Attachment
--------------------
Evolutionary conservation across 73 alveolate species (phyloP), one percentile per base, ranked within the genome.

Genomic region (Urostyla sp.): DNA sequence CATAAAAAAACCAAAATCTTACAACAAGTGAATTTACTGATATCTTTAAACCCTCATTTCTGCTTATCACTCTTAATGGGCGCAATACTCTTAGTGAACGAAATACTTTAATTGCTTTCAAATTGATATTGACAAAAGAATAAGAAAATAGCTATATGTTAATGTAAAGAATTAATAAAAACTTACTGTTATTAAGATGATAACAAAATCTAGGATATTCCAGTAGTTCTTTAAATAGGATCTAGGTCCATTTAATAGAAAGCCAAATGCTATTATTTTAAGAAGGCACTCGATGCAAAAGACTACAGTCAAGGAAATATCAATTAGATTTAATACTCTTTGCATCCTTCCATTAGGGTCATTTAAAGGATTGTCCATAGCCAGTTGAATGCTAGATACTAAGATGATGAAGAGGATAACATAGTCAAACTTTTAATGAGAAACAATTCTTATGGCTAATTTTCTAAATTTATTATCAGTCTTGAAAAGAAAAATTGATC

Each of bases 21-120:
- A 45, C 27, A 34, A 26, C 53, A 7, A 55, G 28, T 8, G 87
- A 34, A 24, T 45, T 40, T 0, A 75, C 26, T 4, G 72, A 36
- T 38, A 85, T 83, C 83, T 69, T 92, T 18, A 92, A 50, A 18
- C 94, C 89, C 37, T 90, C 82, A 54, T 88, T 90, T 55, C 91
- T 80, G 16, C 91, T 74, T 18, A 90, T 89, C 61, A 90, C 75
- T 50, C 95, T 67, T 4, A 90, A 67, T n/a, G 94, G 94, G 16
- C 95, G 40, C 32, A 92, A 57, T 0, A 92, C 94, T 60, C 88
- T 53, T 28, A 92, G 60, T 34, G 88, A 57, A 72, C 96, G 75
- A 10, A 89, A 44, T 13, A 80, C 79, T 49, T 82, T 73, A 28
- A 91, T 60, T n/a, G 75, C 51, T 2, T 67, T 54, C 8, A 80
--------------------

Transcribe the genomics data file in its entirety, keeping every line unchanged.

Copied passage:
Evolutionary conservation across 73 alveolate species (phyloP), one percentile per base, ranked within the genome.

Genomic region (Urostyla sp.): DNA sequence CATAAAAAAACCAAAATCTTACAACAAGTGAATTTACTGATATCTTTAAACCCTCATTTCTGCTTATCACTCTTAATGGGCGCAATACTCTTAGTGAACGAAATACTTTAATTGCTTTCAAATTGATATTGACAAAAGAATAAGAAAATAGCTATATGTTAATGTAAAGAATTAATAAAAACTTACTGTTATTAAGATGATAACAAAATCTAGGATATTCCAGTAGTTCTTTAAATAGGATCTAGGTCCATTTAATAGAAAGCCAAATGCTATTATTTTAAGAAGGCACTCGATGCAAAAGACTACAGTCAAGGAAATATCAATTAGATTTAATACTCTTTGCATCCTTCCATTAGGGTCATTTAAAGGATTGTCCATAGCCAGTTGAATGCTAGATACTAAGATGATGAAGAGGATAACATAGTCAAACTTTTAATGAGAAACAATTCTTATGGCTAATTTTCTAAATTTATTATCAGTCTTGAAAAGAAAAATTGATC

Each of bases 21-120:
- A 45, C 27, A 34, A 26, C 53, A 7, A 55, G 28, T 8, G 87
- A 34, A 24, T 45, T 40, T 0, A 75, C 26, T 4, G 72, A 36
- T 38, A 85, T 83, C 83, T 69, T 92, T 18, A 92, A 50, A 18
- C 94, C 89, C 37, T 90, C 82, A 54, T 88, T 90, T 55, C 91
- T 80, G 16, C 91, T 74, T 18, A 90, T 89, C 61, A 90, C 75
- T 50, C 95, T 67, T 4, A 90, A 67, T n/a, G 94, G 94, G 16
- C 95, G 40, C 32, A 92, A 57, T 0, A 92, C 94, T 60, C 88
- T 53, T 28, A 92, G 60, T 34, G 88, A 57, A 72, C 96, G 75
- A 10, A 89, A 44, T 13, A 80, C 79, T 49, T 82, T 73, A 28
- A 91, T 60, T n/a, G 75, C 51, T 2, T 67, T 54, C 8, A 80